Kaplan used vintage fabrics for Rachael’s Adrian-inspired outfits: “I liked the idea of combining different shades of suiting fabrics to create patterns—something Adrian did. In this case I used amazing vintage suiting woollens in shades of grey and beige, with metallic threads that I was lucky enough to find, which created a subtle luminous quality.” (Source: AnOther mag.) This circa 1944 Butterick suit features Adrian-style piecing:

1940s colour-blocked suit pattern Retro Butterick 6286

Butterick 6286 from 1944 (2015)

In the 1980s, Claude Montana was the go-to designer for the decade’s updated triangular silhouette. (Ridley Scott has acknowledged the decade’s ’40s revival as an important factor in the film’s aesthetic.) This Vogue Individualist design plays up the ’40s influence:

1980s Claude Montana dress pattern - Vogue Individualist 1927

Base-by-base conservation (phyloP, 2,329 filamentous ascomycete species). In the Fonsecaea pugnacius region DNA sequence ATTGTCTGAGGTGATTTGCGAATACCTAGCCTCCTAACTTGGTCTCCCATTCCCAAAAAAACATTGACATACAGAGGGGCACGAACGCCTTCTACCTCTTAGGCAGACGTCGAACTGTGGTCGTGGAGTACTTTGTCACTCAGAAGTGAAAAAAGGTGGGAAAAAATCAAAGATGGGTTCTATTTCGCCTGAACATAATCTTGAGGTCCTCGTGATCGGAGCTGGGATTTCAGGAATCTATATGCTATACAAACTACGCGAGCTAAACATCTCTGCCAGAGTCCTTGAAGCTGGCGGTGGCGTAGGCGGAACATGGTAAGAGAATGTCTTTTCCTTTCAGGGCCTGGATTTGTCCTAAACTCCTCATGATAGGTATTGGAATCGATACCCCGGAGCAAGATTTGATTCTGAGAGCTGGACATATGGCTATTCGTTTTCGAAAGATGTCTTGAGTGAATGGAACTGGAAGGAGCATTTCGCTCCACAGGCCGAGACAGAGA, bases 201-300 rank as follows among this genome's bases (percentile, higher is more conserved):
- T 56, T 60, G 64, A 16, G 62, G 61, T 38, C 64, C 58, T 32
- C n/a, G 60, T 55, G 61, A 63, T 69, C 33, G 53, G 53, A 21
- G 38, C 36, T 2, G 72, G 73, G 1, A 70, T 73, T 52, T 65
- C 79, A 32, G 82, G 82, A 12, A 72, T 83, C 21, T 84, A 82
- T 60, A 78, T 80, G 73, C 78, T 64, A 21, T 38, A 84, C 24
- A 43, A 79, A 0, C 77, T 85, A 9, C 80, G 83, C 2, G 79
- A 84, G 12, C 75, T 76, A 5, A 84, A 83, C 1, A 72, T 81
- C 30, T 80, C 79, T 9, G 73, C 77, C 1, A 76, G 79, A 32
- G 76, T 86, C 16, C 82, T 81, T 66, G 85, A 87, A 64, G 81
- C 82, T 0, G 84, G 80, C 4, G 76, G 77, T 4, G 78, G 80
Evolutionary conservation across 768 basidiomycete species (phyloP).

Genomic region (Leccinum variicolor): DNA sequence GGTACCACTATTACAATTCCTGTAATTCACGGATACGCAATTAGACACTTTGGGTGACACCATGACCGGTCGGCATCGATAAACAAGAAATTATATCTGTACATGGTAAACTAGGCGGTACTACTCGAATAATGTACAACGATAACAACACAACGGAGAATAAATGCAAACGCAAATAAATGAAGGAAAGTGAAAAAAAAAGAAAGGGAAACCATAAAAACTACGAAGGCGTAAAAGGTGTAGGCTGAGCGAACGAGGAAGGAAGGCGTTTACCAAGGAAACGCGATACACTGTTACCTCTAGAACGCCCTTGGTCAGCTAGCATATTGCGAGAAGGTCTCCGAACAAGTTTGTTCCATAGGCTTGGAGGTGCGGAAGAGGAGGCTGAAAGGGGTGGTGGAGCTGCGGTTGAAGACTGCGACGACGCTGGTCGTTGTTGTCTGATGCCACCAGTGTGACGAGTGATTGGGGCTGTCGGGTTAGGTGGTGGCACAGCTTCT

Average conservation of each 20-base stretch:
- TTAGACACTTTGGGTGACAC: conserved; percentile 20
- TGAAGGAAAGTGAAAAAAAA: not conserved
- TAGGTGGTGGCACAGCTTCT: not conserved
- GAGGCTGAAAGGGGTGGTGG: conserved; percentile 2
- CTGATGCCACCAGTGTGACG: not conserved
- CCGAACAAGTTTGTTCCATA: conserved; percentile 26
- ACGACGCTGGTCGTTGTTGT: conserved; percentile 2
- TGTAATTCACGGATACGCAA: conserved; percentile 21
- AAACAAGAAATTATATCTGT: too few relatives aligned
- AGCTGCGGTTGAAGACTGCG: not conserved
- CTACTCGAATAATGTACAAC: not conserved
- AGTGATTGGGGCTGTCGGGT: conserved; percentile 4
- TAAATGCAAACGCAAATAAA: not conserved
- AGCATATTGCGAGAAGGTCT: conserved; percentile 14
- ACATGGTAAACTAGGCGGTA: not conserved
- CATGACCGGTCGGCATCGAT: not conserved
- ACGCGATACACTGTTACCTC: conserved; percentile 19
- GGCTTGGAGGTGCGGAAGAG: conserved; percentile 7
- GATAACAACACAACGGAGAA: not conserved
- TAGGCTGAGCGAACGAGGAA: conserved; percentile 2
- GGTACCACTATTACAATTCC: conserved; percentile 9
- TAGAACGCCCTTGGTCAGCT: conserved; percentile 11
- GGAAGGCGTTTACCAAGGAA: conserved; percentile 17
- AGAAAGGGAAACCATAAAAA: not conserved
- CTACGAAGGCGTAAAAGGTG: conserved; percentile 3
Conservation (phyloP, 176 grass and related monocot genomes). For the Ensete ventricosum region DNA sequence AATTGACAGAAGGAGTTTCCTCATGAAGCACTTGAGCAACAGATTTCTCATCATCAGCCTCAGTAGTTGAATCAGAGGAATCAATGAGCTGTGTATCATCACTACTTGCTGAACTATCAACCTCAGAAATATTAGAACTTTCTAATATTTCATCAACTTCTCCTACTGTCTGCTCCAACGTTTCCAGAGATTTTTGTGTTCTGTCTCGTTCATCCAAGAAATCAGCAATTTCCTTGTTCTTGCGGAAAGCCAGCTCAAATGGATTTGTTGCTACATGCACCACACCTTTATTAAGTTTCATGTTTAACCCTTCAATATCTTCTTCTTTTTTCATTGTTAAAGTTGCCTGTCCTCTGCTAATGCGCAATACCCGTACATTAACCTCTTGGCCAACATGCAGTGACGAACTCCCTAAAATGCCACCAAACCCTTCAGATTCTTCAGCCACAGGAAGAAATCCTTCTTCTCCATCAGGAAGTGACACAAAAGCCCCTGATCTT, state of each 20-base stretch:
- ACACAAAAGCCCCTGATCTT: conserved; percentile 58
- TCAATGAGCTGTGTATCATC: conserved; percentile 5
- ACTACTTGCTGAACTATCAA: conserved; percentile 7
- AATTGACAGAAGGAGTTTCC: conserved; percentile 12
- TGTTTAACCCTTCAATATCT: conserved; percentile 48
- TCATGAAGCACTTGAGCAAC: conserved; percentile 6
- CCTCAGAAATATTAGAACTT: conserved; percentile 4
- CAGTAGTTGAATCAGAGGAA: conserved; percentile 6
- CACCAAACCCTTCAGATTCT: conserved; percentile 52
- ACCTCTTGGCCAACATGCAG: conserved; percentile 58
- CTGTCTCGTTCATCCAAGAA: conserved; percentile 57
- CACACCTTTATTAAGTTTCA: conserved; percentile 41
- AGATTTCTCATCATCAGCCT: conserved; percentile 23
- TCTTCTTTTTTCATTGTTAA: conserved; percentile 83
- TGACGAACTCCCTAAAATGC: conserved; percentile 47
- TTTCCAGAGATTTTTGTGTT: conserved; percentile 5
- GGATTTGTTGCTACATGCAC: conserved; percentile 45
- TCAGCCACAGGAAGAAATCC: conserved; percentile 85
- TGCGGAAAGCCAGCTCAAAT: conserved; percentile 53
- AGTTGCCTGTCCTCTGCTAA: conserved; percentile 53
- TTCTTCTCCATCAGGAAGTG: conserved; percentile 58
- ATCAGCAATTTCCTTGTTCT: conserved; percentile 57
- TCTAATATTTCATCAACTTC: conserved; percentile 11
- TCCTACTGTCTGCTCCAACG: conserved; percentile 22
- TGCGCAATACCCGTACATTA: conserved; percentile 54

Vogue 1927 by Montana (1987)

In spring, 1997, Blade Runner: The Director’s Cut was one of the first movies to be released on DVD. The following spring, working with stylist Bill Mullen and set designer Jack Flanagan, Steven Meisel photographed a Blade Runner-homage cover and editorial for Vogue Italia’s March 1998 prêt-à-porter issue. Michael Kaplan recalls mistaking the cover for a film still. The editorial features text from Roy’s climactic monologue (“I’ve seen things you people wouldn’t believe…”) with clothes from Prada’s Spring 1998 collection, which paired natural materials with synthetics like latex and plexiglass.

Attack ships on fire off the shoulder of Orion... Prada in Vogue Italia, March 1998

Prada Spring ’98 in Vogue Italia, March 1998. Photo: Steven Meisel. Editor: Bill Mullen. Image: Vogue Italia Archive.

Meanwhile, in Paris, Alexander McQueen referenced Blade Runner in his Fall/Winter 1998 ready-to-wear collection for Givenchy. Visionaire’s Alexander McQueen memorial issue includes an image from Steven Meisel’s fall advertising campaign. (For more on this collection, see my McQueen series post.)